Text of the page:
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US dollar gains on March rate hike hopes ahead of Trump speech
[TOKYO] The US dollar ticked higher on Wednesday as a handful of Federal Reserve policymakers boosted expectations for a March US interest rate increase, just hours ahead of long-awaited speech by US President Donald Trump.
The greenback rose 0.3 per cent to 113.16 yen while the euro dropped 0.1 per cent against the US dollar to US$1.0565.
The US dollar index, which measures the greenback against a basket of six major peers was last up 0.1 per cent at 101.48.
New York Fed President William Dudley, among the most influential US central bankers, said that the case for tightening monetary policy "has become a lot more compelling".
John Williams, President of the San Francisco Fed, said that a rate increase is very much on the table for serious consideration at March meeting given the economy at full employment and accelerating inflation.
Money market futures are now pricing in about a 70 per cent chance of a rate hike in March, compared to about a 30 per cent or less at the start of week.
Comments from Fed officials suggested they are worried about rising inflation, as Mr Trump has promised to deliver big stimulus even as the economy is steadily expanding.
Markets will scrutinise Mr Trump's address at 0200 GMT for specifics of how the Republican president aims to fulfil his promises to tackle tax reform, boost infrastructure spending and simplify regulations he says are harming business.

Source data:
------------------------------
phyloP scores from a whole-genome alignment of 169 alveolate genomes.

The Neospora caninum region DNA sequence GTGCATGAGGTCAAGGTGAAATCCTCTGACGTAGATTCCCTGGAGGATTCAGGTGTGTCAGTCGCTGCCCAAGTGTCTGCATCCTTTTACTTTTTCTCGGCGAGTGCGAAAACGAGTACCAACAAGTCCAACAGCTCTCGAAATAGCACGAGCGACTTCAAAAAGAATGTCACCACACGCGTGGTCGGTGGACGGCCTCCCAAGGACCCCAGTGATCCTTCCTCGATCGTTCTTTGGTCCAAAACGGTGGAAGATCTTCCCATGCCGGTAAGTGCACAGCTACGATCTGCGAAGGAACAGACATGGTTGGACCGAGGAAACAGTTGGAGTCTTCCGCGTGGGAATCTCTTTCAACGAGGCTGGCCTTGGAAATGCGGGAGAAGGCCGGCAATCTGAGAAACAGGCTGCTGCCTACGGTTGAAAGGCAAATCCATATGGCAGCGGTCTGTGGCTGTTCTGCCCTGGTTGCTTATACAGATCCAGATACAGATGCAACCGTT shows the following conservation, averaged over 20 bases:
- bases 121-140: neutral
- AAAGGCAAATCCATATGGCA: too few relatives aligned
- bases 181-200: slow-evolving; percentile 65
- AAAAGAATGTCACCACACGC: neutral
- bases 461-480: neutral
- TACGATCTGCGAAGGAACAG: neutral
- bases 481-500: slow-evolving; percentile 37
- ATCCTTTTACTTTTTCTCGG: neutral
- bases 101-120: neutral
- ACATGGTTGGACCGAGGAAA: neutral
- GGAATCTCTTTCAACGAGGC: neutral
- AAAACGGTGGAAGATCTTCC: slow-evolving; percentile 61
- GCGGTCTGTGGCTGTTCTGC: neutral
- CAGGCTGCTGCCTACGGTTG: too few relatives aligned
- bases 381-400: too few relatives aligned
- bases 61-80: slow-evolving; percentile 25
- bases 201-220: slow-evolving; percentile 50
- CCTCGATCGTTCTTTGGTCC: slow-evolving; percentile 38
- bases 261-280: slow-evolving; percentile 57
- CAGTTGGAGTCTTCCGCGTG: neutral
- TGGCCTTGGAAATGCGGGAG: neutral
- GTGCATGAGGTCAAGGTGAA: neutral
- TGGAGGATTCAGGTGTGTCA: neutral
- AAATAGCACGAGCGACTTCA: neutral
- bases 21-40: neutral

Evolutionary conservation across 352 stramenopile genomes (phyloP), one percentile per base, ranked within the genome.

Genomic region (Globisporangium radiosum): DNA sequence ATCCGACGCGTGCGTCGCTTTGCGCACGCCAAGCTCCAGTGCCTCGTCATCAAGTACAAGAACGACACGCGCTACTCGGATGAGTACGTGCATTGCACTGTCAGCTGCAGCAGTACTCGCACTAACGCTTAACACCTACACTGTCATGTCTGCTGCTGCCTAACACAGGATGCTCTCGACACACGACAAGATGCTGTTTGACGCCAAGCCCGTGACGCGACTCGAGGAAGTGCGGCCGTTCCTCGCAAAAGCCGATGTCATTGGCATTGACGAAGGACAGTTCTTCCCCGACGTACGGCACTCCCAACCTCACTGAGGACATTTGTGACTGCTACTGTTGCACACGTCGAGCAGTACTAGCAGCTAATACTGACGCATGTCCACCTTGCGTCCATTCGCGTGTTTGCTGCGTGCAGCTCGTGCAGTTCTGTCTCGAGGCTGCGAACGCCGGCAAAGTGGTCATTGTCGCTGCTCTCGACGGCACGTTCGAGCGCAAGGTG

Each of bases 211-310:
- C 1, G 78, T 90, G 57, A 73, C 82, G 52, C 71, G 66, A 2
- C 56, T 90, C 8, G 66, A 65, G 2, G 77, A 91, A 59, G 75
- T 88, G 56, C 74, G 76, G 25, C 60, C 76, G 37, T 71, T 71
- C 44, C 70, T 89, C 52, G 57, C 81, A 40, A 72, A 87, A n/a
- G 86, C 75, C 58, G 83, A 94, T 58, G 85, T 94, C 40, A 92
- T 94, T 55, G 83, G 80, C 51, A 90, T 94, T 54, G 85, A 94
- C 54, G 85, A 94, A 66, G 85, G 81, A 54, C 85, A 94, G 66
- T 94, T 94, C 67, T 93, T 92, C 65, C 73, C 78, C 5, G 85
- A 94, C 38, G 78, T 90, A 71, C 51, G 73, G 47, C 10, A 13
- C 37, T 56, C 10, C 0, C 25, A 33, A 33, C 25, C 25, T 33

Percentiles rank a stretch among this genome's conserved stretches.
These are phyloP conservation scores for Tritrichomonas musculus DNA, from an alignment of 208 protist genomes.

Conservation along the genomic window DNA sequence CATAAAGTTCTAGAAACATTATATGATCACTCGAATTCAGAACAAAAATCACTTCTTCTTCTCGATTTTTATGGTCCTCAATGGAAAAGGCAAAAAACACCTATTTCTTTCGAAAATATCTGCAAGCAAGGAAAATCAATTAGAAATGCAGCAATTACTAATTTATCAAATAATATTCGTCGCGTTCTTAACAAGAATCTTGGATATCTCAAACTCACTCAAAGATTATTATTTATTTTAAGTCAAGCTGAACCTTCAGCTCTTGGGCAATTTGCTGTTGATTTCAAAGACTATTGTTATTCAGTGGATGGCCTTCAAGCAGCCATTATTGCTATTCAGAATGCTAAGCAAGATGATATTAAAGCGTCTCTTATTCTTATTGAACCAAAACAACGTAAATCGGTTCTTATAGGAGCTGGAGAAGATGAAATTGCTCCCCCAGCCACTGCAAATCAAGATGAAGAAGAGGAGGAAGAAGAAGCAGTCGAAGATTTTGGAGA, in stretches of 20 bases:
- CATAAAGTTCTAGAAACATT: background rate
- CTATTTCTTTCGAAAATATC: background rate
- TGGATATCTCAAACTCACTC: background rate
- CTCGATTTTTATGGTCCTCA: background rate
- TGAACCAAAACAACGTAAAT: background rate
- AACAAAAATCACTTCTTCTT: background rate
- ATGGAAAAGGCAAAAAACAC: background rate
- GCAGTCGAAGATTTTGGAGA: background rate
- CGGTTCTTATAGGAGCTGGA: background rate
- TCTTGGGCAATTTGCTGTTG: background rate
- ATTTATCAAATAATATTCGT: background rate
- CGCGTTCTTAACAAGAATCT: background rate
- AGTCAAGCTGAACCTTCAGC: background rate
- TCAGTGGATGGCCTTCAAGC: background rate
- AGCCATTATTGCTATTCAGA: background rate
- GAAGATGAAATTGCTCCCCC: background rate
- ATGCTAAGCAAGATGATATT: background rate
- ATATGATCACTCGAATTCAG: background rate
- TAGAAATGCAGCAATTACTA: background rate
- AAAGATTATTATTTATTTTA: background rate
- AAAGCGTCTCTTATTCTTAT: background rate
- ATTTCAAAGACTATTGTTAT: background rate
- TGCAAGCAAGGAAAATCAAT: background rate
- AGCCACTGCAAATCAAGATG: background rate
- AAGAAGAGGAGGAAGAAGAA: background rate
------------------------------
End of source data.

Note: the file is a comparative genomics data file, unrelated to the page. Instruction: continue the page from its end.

However, investors are wary that Mr Trump may disappoint those seeking greater detail on how he will reform the tax code as he focuses on domestic issues.
"There are two key factors investors will look out for in Trump's speech: fiscal stimulus and tax reform," said Koji Fukaya, President at FPG Securities in Tokyo.
"The dollar would strengthen if Trump mentions both in detail. If he touches only the tax reform, the range would stay the same. The markets would be disappointed if he does not elaborate on either of the agendas, and the dollar could weaken below 111 yen," said Mr Fukaya.
The US dollar rallied to a 14-year high soon after Mr Trump won the US election last November, buoyed by hopes he would introduce large fiscal stimulus and reflationary plans. However, the greenback sagged in January in the absence of specifics on tax reform.
US economic data released on Tuesday showed a moderate growth path under the Trump administration, as the US economy expanded at a slower pace in the fourth quarter, in line with last month's estimate.
Meanwhile, US consumer spending, which accounts for more than two-thirds of the country's economic activity, was revised sharply higher to a 3 per cent rate of growth in the fourth quarter.